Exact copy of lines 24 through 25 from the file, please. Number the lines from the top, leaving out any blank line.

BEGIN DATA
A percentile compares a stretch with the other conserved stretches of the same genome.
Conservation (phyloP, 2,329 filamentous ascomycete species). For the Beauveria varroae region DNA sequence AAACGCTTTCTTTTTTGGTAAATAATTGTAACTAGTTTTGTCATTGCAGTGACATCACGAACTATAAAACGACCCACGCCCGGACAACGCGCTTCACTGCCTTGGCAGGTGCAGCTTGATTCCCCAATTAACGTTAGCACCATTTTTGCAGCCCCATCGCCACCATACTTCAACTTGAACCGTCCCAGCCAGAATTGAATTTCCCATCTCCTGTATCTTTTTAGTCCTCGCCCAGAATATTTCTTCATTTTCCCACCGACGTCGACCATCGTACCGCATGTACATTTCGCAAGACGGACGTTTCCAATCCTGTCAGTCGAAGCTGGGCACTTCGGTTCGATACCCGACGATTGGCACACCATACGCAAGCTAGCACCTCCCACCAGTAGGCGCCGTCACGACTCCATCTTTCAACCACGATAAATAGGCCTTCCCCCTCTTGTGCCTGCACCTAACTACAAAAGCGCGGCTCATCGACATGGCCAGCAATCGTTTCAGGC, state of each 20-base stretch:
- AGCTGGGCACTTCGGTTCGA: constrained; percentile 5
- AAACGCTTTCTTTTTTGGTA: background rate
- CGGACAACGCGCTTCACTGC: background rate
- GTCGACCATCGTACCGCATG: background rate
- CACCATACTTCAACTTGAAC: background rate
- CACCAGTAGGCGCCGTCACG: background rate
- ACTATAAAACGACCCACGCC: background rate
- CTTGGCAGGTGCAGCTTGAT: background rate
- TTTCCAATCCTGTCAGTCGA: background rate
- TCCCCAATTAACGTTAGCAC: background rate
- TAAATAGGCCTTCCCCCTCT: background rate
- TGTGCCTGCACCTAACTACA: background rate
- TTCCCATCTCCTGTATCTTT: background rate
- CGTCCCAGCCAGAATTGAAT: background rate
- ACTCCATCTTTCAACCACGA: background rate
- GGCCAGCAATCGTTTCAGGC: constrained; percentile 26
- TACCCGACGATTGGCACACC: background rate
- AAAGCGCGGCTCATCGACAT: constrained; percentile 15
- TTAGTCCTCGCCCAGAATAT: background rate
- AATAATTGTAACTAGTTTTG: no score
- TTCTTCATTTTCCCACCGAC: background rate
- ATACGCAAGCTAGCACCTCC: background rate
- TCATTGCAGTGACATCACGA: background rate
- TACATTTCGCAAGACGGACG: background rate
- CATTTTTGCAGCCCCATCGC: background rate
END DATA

- ATACGCAAGCTAGCACCTCC: background rate
- TCATTGCAGTGACATCACGA: background rate